Doug Bryant

Tech thought and notes

Moving From Subversion to Git

I just finished moving all our repositories from subversion to git.  There is lots of documentation on the web, but none of it ties everything together.  Specifically, once you get your subversion repository including all branches and tags imported into a local copy of git, how do you push your git repository including all branches and tags to a remote git server?   This was important to us because we have ongoing work in some branches which are not ready to be pushed to trunk yet.

I started out by following the excellent instructions at to setup our own git repository.  Follow these instructions and create a simple git repository with only a couple of files to make sure it works and become familiar with it.  At this point, you have a working central git repository but you are not yet ready to import your subversion repository.  If using github, you can skip this step.

Next, go grab git2svn from github.  This will download an entire subversion project, including branches and tags, into a local git repository.  Depending on the size of your codebase and number of branches/tags, etc, this may take a while.  Our smaller projects took about 10 minutes.  Our larger project took almost an hour.  It differs from git-svn in that it converts anything in subversion tags to actual git tags.

Now for the magic of pushing your local git repository imported from subversion to the central git repository your team will use.   At this point, you should have a working central/remote git repository you are going to use.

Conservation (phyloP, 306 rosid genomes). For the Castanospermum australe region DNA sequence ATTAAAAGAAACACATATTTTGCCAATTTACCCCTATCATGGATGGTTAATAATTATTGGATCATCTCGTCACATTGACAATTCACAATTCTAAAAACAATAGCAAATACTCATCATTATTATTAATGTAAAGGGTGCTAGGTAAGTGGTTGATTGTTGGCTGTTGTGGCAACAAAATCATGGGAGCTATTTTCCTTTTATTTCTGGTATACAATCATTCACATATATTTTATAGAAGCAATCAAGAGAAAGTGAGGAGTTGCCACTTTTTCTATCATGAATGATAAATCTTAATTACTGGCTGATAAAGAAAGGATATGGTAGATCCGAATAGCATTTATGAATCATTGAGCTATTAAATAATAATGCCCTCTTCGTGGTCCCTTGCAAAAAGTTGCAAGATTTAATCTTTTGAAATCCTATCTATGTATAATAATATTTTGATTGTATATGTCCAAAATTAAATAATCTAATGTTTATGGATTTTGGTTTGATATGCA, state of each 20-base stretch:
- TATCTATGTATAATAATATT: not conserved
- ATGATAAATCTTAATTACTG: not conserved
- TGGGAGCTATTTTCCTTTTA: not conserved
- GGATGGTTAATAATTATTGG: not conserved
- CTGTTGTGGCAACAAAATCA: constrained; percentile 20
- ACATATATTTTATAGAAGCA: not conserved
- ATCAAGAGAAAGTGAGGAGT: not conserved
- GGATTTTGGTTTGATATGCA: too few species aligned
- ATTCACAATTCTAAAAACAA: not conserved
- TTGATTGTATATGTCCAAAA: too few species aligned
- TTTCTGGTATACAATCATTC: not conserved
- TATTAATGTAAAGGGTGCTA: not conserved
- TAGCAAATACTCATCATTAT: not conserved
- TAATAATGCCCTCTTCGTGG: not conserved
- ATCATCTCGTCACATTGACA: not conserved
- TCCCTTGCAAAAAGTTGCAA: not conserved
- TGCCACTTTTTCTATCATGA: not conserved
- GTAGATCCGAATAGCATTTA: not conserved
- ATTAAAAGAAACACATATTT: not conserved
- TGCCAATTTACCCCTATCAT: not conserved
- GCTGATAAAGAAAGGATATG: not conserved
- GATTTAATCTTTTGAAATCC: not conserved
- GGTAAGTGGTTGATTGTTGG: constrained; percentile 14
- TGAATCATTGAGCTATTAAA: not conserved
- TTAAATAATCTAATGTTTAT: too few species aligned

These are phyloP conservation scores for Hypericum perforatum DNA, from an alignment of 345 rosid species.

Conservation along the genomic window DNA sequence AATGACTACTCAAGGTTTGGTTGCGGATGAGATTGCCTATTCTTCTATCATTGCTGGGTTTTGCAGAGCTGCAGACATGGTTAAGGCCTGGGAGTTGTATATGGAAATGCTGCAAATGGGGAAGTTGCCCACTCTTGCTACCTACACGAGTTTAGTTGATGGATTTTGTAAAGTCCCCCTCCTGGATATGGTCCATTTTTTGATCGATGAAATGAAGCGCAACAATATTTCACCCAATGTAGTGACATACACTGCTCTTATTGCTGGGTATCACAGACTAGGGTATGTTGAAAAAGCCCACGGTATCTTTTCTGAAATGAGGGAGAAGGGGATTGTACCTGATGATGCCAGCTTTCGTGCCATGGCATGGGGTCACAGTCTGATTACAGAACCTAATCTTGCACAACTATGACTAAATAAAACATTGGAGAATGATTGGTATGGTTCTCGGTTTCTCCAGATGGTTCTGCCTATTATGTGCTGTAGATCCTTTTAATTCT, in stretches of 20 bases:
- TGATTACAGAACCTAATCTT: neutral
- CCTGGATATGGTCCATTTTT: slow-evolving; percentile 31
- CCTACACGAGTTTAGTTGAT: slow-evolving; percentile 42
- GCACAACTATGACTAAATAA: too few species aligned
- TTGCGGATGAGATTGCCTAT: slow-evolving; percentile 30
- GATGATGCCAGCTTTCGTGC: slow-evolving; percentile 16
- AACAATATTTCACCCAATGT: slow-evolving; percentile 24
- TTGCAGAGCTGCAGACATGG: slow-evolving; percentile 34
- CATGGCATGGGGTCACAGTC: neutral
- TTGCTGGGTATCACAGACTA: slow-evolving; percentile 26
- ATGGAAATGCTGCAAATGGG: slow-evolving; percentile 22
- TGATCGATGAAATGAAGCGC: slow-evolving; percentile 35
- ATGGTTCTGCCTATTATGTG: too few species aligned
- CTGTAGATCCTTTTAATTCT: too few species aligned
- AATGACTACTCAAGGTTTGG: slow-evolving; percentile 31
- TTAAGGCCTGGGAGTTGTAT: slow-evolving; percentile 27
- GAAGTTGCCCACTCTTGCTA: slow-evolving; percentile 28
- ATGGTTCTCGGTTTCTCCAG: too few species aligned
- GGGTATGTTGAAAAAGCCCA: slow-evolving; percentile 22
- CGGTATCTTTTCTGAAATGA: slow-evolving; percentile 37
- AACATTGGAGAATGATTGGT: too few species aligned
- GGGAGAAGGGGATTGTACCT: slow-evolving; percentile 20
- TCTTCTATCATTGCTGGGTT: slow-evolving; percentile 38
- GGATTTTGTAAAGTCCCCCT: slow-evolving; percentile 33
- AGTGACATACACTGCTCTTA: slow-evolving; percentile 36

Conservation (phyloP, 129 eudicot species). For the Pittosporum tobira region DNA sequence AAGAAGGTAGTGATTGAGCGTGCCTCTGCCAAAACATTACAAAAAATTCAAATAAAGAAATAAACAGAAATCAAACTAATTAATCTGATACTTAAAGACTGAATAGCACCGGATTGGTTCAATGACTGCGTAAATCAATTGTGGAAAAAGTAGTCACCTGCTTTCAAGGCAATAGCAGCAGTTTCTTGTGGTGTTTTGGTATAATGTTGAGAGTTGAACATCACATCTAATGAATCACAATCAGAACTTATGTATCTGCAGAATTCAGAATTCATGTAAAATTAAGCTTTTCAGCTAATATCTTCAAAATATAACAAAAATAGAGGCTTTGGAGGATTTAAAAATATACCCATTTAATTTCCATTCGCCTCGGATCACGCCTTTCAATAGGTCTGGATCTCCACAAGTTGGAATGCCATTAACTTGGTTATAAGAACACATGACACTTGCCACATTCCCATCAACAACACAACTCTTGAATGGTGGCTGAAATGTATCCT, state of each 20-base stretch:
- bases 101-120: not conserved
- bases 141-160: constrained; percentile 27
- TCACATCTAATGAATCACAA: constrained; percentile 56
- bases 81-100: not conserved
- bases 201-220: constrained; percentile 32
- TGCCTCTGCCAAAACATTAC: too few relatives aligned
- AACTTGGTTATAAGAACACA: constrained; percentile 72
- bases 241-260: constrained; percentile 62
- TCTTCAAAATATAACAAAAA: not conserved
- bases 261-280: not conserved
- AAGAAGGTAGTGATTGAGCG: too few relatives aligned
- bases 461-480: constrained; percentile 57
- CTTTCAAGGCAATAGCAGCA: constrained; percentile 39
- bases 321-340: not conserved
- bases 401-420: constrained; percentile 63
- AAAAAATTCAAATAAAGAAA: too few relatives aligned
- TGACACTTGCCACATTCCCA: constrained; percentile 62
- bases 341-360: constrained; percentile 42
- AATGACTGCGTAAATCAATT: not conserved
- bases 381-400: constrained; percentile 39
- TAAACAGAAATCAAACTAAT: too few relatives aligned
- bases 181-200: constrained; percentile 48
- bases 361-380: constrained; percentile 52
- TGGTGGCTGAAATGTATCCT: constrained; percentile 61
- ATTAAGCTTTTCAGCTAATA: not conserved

Inside the root of your local git project, run these commands, replacing everything which is in caps. git remote add origin [email protected]_SERVER_HOSTNAME:YOUR_PROJECT_NAME.git git push origin master:refs/heads/master

After this runs, you have only pushed the trunk to the remote repository (now called master).  You will also want to push all your tags and branches.  With git, you have to explicitly push your tags.

git push --tags

And now for the branches.  This was the only piece I could not find on the interweb.  This is achieved by the command

git push --all

The –all command per the documentation specifies that all refs under $GIT_DIR/refs/heads/ be pushed rather than naming each ref to push.

That should be all there is to it. Our other developers were able to clone the newly minted git repository and start developing where they left off on their branch with the command:

git clone [email protected]_SERVER_HOSTNAME:YOUR_PROJECT_NAME.git git checkout -b local_branch_name --track origin/remote_branch_name